The incredible energy of the first movement ended so firmly it seemed to be the end of the concert, but then the adagio began in a contrastingly solemn mood. Qian's melody was deeply moving and eerily contrasted by a spooky pianissimo pizzicato line for Victoria Mavromoustaki on the second fiddle. Joe added a new and disturbing element - endlessly repeated 'double-taps' on a single note, the whole effect sombre and reflective.

The molto vivace started with another abrupt change - Matthew Kettle playing repeated notes with incredible rasping force on the viola, like the throbbing of a powerful engine, tempered by sensitive pizzicato and bowed melody from Joe's 'cello.

The final movement started as a soft andante and was systemetically built up by Qian, with the other players following closely behind, to the final allegro con fuoco - with fire! Complicated and energertic, the finale was also very tender with subtle shifts of mood. Ensemble pizzicato playing led into delightfully expressive duets and trios between the players - almost too fast to follow. Qian's melodies rode the waves of mesmerising sound from the other instruments right to the final impressive crescendo.

The Wu Quartet are a hit!
The end of another splendid classical concert
in the baroque music room at Powderham
The Wu Quartet amazed everyone throughout their recital, with their beautiful music and their impressive poise and style. The feelings of the four composers were reflected perfectly in the music, which was imbued with the stunning quality of truly professional musicianship throughout. The addition of the Bryce Seede organ - played so adeptly by Paul Morgan - made the evening's entertainment complete.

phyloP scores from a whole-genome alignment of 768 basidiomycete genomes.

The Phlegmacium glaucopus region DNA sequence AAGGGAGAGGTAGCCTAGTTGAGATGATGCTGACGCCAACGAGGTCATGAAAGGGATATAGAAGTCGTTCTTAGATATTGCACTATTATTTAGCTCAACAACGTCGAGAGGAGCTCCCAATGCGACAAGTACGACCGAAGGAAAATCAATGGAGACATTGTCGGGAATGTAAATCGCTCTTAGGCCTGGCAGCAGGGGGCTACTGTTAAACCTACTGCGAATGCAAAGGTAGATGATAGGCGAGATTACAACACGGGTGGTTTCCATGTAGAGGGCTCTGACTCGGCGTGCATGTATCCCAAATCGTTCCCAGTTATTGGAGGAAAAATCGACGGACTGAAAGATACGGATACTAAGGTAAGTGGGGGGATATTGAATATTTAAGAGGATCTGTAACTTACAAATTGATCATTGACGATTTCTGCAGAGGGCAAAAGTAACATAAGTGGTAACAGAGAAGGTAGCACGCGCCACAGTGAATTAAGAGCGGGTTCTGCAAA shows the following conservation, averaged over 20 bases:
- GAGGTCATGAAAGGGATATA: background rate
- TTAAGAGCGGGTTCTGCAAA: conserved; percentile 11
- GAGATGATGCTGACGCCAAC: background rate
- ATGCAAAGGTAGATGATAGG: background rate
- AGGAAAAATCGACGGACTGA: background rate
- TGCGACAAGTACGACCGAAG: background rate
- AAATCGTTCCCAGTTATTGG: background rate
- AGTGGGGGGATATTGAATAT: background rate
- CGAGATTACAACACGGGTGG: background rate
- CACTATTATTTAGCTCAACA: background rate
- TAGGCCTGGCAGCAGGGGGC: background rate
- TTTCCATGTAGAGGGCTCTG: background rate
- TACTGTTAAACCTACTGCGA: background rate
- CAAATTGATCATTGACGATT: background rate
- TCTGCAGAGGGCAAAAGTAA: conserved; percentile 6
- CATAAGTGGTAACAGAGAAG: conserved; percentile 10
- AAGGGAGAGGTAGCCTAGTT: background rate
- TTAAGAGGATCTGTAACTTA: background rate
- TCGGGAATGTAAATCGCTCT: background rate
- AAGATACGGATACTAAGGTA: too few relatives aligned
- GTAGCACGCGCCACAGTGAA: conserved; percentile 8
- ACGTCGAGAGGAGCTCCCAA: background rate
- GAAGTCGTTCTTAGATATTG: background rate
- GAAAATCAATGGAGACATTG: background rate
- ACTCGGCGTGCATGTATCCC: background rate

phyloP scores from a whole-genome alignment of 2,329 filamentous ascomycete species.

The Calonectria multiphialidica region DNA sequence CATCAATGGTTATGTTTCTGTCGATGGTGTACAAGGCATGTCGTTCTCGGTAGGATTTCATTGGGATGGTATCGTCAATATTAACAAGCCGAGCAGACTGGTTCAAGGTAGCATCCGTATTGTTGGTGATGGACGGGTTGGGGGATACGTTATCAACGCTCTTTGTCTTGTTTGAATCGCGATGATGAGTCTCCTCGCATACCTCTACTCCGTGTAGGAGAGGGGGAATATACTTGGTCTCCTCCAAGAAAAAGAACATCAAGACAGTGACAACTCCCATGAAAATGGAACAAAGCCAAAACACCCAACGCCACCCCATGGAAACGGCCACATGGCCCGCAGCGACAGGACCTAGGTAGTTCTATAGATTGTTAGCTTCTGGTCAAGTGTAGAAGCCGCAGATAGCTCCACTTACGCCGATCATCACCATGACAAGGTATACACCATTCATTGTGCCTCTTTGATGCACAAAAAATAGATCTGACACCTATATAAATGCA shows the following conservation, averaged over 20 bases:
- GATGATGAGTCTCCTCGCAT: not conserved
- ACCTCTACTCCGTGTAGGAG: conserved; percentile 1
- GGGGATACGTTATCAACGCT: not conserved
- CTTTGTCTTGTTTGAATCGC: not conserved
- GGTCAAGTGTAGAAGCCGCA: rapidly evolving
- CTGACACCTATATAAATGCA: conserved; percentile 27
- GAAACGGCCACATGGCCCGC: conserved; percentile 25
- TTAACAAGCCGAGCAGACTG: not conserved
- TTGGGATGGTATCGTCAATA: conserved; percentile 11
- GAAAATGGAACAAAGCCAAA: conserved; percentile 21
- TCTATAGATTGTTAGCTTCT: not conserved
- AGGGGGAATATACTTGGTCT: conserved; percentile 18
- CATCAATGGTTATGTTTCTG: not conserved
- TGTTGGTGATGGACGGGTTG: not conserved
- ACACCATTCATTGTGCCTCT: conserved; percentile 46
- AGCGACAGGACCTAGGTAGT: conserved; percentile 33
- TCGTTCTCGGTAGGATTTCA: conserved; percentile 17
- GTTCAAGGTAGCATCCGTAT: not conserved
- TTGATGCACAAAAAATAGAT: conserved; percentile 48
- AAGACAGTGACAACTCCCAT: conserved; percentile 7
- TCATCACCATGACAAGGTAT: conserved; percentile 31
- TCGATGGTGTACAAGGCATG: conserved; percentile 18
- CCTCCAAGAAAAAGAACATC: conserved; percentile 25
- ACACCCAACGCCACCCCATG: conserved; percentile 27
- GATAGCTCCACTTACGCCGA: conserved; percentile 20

Many thanks to the Trustees of the 1769 Organ Restoration Fund and their sponsors for putting on another spectacular evening of music. Special thanks to George Pratt for welcoming the public into the sumptuous historical setting of the James Wyatt music room - and for contributing his extensive personal knowledge and experience of music - and for his loving care in preserving the organ and keeping it in active use.

Followers of the organ restoration project will know that the full restoration is now planned for the end of 2012. Meanwhile there will be several more concerts in the James Wyatt music room - with a starring rôle for the historic Bryce Seede organ.

Tuesday 6th December: a concert of music for Advent and Christmas -
                    The Choir of Exeter Cathedral directed by Andrew Millington

Friday 16th March: a celebration of Bach and Buxtehude

May: a baroque medley of Bach, Handel
     and a lesser known baroque composer from Ashburton - William Chapple

October: while the organ is taken away for restoration -
                    a 'cello recital by Colin Jackson

For more details, and to join the mailing list for future concerts, contact:

Powderham concerts regularly sell out, so joining the mailing list and becoming a 'Friend of Powderham' is a great way, not only to receive advance notice of concerts, but also to have the advantage of early booking.